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Old 06-05-2009, 03:06 AM   #1
vitalstrike82
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How to use Gparted to create more than 4 partitions


hi,

i like to ask if is there any way i can create more than 4 partitions?

i want to install slackware and opensolaris in my machine
I plan to partition this way:
hd1 for root
hd5 for root
hd2 for swap
hd6 for swap
hd3 for home
hd7 for home
hd4 for fat (common storage to store files between 2 OS)

However after partition till hd4, i not allow to create hd5 again.

What solutions can i implement?
I know i can remove the home partition for both os, but is there anyway to create more than 4?

Thanks
 
Old 06-05-2009, 03:31 AM   #2
billymayday
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You will have to delete one of your primary partitions and create an extended partition with the necessary logical partitions within it.
 
Old 06-05-2009, 03:34 AM   #3
sycamorex
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Historically, you're only able to create four primary partitions. You'll need to get rid of your partition table and create 3 primary partitions + 1 extended partition. Within the extended partition you can create as many logical partitions as you want.

edit: didn't refresh the page - billymayday was faster

Last edited by sycamorex; 06-05-2009 at 03:36 AM.
 
Old 06-05-2009, 03:48 AM   #4
billymayday
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Yeah, but you gave a better explanation

BM
 
Old 06-05-2009, 07:34 AM   #5
onebuck
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Hi,

A detailed definition by saikee. I couldn't define it better so take a look.

I generally create my systems with 3 primaries and 1 extended partition. That way my growth or even use on the extended is managed a lot easier.
 
Old 06-05-2009, 09:49 AM   #6
sycamorex
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Quote:
Originally Posted by billymayday View Post
Yeah, but you gave a better explanation

BM
Let's not bicker and argue about who killed who

Following saikee's explanation, it turns out you wouldn't be able to create as many logical partitions as you want (as I initially thought). You live you learn.


 
Old 06-05-2009, 02:02 PM   #7
onebuck
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Hi,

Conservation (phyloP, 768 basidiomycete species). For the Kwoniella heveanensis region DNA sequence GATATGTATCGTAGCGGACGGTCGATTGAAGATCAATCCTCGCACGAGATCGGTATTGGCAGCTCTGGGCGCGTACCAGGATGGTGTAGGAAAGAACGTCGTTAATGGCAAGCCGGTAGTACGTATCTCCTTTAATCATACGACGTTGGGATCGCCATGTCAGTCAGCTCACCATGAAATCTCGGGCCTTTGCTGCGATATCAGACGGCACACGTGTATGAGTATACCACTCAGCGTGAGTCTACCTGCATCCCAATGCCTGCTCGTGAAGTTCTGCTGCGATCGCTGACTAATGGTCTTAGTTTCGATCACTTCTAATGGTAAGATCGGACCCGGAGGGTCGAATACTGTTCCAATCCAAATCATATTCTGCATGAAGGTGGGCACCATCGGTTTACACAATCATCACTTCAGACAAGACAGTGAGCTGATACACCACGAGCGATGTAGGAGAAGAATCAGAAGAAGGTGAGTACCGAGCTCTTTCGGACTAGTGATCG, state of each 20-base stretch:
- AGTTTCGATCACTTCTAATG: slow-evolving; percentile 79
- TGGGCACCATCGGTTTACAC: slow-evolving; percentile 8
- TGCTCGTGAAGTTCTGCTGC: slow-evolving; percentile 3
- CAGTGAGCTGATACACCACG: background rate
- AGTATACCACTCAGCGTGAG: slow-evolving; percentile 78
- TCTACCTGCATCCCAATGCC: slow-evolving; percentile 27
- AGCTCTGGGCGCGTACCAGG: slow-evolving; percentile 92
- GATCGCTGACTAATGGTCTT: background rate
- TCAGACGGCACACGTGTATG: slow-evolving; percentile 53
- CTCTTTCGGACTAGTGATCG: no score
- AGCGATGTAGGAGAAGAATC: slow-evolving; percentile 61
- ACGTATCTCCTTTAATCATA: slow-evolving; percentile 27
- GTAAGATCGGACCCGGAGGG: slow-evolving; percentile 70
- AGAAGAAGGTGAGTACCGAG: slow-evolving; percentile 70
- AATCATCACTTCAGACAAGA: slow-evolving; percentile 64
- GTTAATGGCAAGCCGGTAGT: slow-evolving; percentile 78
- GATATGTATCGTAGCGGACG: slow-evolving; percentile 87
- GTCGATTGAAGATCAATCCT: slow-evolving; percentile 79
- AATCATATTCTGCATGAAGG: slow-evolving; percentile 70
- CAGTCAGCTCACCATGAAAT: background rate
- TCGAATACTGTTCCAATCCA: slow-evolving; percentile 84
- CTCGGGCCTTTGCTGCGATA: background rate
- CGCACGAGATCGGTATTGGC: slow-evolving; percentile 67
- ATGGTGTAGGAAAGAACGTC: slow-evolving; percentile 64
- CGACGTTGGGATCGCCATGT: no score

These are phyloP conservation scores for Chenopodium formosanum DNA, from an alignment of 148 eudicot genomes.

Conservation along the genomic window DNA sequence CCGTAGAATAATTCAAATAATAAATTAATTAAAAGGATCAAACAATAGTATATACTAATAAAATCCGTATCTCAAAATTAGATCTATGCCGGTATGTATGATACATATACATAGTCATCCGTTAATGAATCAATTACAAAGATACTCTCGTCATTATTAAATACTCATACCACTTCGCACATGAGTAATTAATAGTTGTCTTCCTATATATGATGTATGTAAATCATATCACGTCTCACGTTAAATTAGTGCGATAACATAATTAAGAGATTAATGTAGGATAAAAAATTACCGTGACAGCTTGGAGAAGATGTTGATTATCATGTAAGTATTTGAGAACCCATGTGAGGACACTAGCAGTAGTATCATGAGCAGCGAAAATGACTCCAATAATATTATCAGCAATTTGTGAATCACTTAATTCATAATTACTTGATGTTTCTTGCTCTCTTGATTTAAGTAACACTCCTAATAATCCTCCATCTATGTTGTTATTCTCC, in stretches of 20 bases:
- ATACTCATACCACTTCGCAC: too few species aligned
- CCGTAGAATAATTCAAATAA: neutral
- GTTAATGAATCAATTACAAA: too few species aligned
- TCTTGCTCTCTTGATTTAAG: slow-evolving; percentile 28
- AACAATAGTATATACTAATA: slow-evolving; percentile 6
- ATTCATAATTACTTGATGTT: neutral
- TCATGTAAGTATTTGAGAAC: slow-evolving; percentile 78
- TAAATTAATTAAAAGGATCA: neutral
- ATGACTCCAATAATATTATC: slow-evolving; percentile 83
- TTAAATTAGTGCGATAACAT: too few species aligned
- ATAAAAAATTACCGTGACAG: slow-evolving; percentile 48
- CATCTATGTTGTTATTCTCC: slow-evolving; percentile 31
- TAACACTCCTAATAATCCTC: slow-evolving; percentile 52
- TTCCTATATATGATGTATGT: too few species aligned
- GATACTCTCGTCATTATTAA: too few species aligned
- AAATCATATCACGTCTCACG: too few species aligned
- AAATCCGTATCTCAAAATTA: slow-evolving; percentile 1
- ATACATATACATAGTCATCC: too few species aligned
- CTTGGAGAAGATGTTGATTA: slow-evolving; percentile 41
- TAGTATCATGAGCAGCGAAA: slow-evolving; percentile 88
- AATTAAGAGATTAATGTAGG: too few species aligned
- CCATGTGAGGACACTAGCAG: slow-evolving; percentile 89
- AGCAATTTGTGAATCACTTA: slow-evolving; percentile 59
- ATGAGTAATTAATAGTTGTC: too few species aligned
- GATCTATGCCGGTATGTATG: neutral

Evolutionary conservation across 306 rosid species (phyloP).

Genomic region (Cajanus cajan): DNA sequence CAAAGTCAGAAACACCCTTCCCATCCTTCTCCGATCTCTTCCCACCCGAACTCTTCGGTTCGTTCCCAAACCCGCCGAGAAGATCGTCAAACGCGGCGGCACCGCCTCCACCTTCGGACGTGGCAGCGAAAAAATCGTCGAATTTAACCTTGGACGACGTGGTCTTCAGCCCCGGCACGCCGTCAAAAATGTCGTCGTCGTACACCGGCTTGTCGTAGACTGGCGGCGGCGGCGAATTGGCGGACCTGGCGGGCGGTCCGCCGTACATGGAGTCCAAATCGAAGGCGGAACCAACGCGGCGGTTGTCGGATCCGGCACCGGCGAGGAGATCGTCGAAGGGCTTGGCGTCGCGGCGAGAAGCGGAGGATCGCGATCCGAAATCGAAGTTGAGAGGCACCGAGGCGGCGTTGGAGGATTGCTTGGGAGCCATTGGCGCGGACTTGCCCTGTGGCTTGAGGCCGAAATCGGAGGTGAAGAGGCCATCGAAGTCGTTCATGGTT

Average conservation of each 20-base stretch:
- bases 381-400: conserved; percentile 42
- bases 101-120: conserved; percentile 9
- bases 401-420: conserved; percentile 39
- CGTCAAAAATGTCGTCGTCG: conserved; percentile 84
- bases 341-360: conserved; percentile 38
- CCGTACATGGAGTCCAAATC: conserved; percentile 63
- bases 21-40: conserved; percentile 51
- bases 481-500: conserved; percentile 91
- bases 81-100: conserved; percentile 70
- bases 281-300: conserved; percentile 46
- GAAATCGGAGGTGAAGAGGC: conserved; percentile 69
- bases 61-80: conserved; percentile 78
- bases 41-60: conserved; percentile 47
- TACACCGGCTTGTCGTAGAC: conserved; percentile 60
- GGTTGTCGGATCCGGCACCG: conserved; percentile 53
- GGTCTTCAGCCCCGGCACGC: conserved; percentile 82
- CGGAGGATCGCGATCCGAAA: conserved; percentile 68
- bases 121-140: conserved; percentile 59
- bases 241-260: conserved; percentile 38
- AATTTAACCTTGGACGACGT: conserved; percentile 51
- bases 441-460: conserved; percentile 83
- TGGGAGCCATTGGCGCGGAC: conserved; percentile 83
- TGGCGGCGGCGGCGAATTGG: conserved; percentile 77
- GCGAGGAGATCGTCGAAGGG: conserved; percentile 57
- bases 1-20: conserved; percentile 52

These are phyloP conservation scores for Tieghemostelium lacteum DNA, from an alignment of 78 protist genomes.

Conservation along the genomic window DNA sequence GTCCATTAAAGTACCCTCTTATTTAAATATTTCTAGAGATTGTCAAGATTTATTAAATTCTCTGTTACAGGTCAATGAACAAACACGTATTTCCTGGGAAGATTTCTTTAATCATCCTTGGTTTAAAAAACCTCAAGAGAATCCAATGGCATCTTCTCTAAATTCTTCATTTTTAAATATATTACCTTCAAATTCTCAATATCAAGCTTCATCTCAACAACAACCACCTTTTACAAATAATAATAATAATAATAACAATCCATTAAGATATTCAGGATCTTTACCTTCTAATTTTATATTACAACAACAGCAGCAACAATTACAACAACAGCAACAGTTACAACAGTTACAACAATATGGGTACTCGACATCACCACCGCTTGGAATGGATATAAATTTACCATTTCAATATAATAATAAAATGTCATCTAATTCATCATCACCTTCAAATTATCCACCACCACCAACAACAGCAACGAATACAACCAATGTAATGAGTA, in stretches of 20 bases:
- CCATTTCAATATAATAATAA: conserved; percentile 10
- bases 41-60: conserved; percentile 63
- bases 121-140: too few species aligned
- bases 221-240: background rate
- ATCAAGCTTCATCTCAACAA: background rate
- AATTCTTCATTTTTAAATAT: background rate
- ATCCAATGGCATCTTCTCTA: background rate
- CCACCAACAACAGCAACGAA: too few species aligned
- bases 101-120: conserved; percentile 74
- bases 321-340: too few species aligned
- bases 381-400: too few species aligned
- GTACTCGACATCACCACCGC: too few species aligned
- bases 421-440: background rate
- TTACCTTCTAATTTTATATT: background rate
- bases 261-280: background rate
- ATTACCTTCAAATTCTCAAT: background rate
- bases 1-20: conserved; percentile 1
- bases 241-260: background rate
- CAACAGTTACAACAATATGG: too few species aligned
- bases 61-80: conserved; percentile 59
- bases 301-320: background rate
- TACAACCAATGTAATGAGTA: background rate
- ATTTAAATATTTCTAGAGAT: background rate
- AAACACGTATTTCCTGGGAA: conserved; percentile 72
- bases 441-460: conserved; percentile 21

Quote:
Originally Posted by sycamorex View Post
Let's not bicker and argue about who killed who

Following saikee's explanation, it turns out you wouldn't be able to create as many logical partitions as you want (as I initially thought). You live you learn.
I read somewhere that saikee has/had 128 different installs on a system. He has provided a lot of useful information.
 
Old 06-21-2009, 01:35 AM   #8
vitalstrike82
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Hi thanks for the information
 
Old 06-21-2009, 02:11 AM   #9
jay73
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Actually, there is nothing that will prevent you from creating 300 primary partitions on a single drive - you just need to make sure that any one never sees more than three of its colleagues. Ranish is one tool that was able to do this - it created a very flexible boot menu where you could pick just which partitions needed to be accessed. Don't know about the current status of the Ranish project, it has become awfully quiet but I see it is still included in the SystemRescue livecd; and similar functionality can be found in a number of commercial solutions.

At this time, linux is limited to 15 partitions/drive (used to be 63 if I remember well) , that is, if you insist on doing things the clean way. Suse did (still does?) offer a workaround, though.

Last edited by jay73; 06-21-2009 at 05:21 AM.
 
Old 06-21-2009, 03:55 AM   #10
brianL
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And you don't need two swaps.
 
Old 06-21-2009, 08:56 AM   #11
onebuck
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Hi,
Quote:
Originally Posted by jay73 View Post
Actually, there is nothing that will prevent you from creating 300 primary partitions on a single drive - you just need to make sure that any one never sees more than three of its colleagues. Ranish is one tool that was able to do this - it created a very flexible boot menu where you could pick just which partitions needed to be accessed. Don't know about the current status of the Ranish project, it has become awfully quiet but I see it is still included in the SystemRescue livecd; and similar functionality can be found in a number of commercial solutions.

At this time, linux is limited to 15 partitions/drive (used to be 63 if I remember well) , that is, if you insist on doing things the clean way. Suse did (still does?) offer a workaround, though.
'Ranish' is a great tool. I use it all the time to work with HDs for clients. Multiple tools in one body. Not everyone would be comfortable with the use/setup but yes it can be done as you state. You can still work with multiple hdd/partitions in a system by using 'hidden magic keys' to a loader. A little more work but done when necessary.

This link and others are available from 'Slackware-Links'. More than just SlackwareŽ links!
 
  


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